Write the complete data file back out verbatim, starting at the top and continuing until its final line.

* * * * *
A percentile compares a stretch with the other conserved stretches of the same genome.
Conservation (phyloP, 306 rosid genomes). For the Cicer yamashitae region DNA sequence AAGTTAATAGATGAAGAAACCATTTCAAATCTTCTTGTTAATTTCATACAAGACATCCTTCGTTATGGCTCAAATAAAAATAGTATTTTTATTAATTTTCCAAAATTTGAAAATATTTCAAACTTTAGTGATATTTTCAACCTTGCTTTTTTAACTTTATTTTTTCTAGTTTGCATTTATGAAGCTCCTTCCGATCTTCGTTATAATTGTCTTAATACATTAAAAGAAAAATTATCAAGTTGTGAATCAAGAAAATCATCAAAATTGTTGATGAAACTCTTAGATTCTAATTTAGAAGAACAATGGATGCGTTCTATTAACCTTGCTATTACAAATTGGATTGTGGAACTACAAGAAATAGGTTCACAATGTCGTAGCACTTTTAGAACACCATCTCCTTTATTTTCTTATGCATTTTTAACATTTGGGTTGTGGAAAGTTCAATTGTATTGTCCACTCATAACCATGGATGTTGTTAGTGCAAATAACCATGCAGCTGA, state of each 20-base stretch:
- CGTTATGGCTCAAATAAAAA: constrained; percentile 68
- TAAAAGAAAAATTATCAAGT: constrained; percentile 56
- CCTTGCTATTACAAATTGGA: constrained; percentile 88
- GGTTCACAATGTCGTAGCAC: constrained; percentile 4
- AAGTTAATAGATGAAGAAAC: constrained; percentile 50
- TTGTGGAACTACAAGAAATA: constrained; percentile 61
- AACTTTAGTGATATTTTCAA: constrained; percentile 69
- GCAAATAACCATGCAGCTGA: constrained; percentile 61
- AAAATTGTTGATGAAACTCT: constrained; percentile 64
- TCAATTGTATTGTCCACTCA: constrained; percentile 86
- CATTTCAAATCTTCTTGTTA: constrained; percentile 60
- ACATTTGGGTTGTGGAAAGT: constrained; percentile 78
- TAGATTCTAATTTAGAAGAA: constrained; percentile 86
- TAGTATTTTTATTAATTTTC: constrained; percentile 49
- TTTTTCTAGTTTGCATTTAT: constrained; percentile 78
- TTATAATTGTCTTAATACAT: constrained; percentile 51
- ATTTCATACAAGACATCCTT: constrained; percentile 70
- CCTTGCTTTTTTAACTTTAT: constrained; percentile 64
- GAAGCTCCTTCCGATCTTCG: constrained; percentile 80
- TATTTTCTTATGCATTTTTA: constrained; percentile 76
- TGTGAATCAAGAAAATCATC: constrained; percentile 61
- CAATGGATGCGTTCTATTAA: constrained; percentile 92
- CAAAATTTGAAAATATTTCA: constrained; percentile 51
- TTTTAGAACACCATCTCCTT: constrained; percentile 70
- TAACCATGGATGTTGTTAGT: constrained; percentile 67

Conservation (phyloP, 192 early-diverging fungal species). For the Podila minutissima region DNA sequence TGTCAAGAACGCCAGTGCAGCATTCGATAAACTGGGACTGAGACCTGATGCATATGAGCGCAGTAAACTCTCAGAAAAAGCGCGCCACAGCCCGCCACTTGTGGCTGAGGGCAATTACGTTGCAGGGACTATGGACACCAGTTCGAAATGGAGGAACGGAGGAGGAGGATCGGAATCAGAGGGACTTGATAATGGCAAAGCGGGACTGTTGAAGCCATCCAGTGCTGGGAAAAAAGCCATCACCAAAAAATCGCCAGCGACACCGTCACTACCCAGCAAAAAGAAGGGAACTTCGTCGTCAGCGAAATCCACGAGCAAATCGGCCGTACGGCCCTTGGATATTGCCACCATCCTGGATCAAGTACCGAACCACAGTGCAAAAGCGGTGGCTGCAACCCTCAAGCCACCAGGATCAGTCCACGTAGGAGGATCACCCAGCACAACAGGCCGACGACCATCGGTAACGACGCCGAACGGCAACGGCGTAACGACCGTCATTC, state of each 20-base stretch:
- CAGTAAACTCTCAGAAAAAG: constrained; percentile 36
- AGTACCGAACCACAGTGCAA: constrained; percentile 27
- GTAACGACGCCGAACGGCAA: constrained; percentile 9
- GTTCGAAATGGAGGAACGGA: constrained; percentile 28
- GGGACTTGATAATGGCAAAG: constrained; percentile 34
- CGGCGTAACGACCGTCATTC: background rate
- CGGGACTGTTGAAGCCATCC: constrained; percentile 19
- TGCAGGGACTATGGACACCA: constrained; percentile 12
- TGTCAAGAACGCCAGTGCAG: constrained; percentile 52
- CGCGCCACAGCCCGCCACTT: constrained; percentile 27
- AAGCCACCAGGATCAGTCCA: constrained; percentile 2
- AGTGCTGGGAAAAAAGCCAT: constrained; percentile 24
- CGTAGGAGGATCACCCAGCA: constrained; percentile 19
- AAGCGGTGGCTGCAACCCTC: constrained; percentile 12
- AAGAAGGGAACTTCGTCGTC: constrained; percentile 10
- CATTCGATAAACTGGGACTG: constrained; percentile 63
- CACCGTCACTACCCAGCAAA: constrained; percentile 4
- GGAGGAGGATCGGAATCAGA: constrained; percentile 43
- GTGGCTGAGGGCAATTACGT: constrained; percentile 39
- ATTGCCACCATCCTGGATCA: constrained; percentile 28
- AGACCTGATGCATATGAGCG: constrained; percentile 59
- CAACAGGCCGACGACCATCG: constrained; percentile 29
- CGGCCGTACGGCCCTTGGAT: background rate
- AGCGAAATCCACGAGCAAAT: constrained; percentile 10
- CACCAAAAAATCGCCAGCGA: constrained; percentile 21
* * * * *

A percentile compares a stretch with the other conserved stretches of the same genome.
Conservation (phyloP, 306 rosid genomes). For the Cicer yamashitae region DNA sequence AAGTTAATAGATGAAGAAACCATTTCAAATCTTCTTGTTAATTTCATACAAGACATCCTTCGTTATGGCTCAAATAAAAATAGTATTTTTATTAATTTTCCAAAATTTGAAAATATTTCAAACTTTAGTGATATTTTCAACCTTGCTTTTTTAACTTTATTTTTTCTAGTTTGCATTTATGAAGCTCCTTCCGATCTTCGTTATAATTGTCTTAATACATTAAAAGAAAAATTATCAAGTTGTGAATCAAGAAAATCATCAAAATTGTTGATGAAACTCTTAGATTCTAATTTAGAAGAACAATGGATGCGTTCTATTAACCTTGCTATTACAAATTGGATTGTGGAACTACAAGAAATAGGTTCACAATGTCGTAGCACTTTTAGAACACCATCTCCTTTATTTTCTTATGCATTTTTAACATTTGGGTTGTGGAAAGTTCAATTGTATTGTCCACTCATAACCATGGATGTTGTTAGTGCAAATAACCATGCAGCTGA, state of each 20-base stretch:
- CGTTATGGCTCAAATAAAAA: constrained; percentile 68
- TAAAAGAAAAATTATCAAGT: constrained; percentile 56
- CCTTGCTATTACAAATTGGA: constrained; percentile 88
- GGTTCACAATGTCGTAGCAC: constrained; percentile 4
- AAGTTAATAGATGAAGAAAC: constrained; percentile 50
- TTGTGGAACTACAAGAAATA: constrained; percentile 61
- AACTTTAGTGATATTTTCAA: constrained; percentile 69
- GCAAATAACCATGCAGCTGA: constrained; percentile 61
- AAAATTGTTGATGAAACTCT: constrained; percentile 64
- TCAATTGTATTGTCCACTCA: constrained; percentile 86
- CATTTCAAATCTTCTTGTTA: constrained; percentile 60
- ACATTTGGGTTGTGGAAAGT: constrained; percentile 78
- TAGATTCTAATTTAGAAGAA: constrained; percentile 86
- TAGTATTTTTATTAATTTTC: constrained; percentile 49
- TTTTTCTAGTTTGCATTTAT: constrained; percentile 78
- TTATAATTGTCTTAATACAT: constrained; percentile 51
- ATTTCATACAAGACATCCTT: constrained; percentile 70
- CCTTGCTTTTTTAACTTTAT: constrained; percentile 64
- GAAGCTCCTTCCGATCTTCG: constrained; percentile 80
- TATTTTCTTATGCATTTTTA: constrained; percentile 76
- TGTGAATCAAGAAAATCATC: constrained; percentile 61
- CAATGGATGCGTTCTATTAA: constrained; percentile 92
- CAAAATTTGAAAATATTTCA: constrained; percentile 51
- TTTTAGAACACCATCTCCTT: constrained; percentile 70
- TAACCATGGATGTTGTTAGT: constrained; percentile 67

Conservation (phyloP, 192 early-diverging fungal species). For the Podila minutissima region DNA sequence TGTCAAGAACGCCAGTGCAGCATTCGATAAACTGGGACTGAGACCTGATGCATATGAGCGCAGTAAACTCTCAGAAAAAGCGCGCCACAGCCCGCCACTTGTGGCTGAGGGCAATTACGTTGCAGGGACTATGGACACCAGTTCGAAATGGAGGAACGGAGGAGGAGGATCGGAATCAGAGGGACTTGATAATGGCAAAGCGGGACTGTTGAAGCCATCCAGTGCTGGGAAAAAAGCCATCACCAAAAAATCGCCAGCGACACCGTCACTACCCAGCAAAAAGAAGGGAACTTCGTCGTCAGCGAAATCCACGAGCAAATCGGCCGTACGGCCCTTGGATATTGCCACCATCCTGGATCAAGTACCGAACCACAGTGCAAAAGCGGTGGCTGCAACCCTCAAGCCACCAGGATCAGTCCACGTAGGAGGATCACCCAGCACAACAGGCCGACGACCATCGGTAACGACGCCGAACGGCAACGGCGTAACGACCGTCATTC, state of each 20-base stretch:
- CAGTAAACTCTCAGAAAAAG: constrained; percentile 36
- AGTACCGAACCACAGTGCAA: constrained; percentile 27
- GTAACGACGCCGAACGGCAA: constrained; percentile 9
- GTTCGAAATGGAGGAACGGA: constrained; percentile 28
- GGGACTTGATAATGGCAAAG: constrained; percentile 34
- CGGCGTAACGACCGTCATTC: background rate
- CGGGACTGTTGAAGCCATCC: constrained; percentile 19
- TGCAGGGACTATGGACACCA: constrained; percentile 12
- TGTCAAGAACGCCAGTGCAG: constrained; percentile 52
- CGCGCCACAGCCCGCCACTT: constrained; percentile 27
- AAGCCACCAGGATCAGTCCA: constrained; percentile 2
- AGTGCTGGGAAAAAAGCCAT: constrained; percentile 24
- CGTAGGAGGATCACCCAGCA: constrained; percentile 19
- AAGCGGTGGCTGCAACCCTC: constrained; percentile 12
- AAGAAGGGAACTTCGTCGTC: constrained; percentile 10
- CATTCGATAAACTGGGACTG: constrained; percentile 63
- CACCGTCACTACCCAGCAAA: constrained; percentile 4
- GGAGGAGGATCGGAATCAGA: constrained; percentile 43
- GTGGCTGAGGGCAATTACGT: constrained; percentile 39
- ATTGCCACCATCCTGGATCA: constrained; percentile 28
- AGACCTGATGCATATGAGCG: constrained; percentile 59
- CAACAGGCCGACGACCATCG: constrained; percentile 29
- CGGCCGTACGGCCCTTGGAT: background rate
- AGCGAAATCCACGAGCAAAT: constrained; percentile 10
- CACCAAAAAATCGCCAGCGA: constrained; percentile 21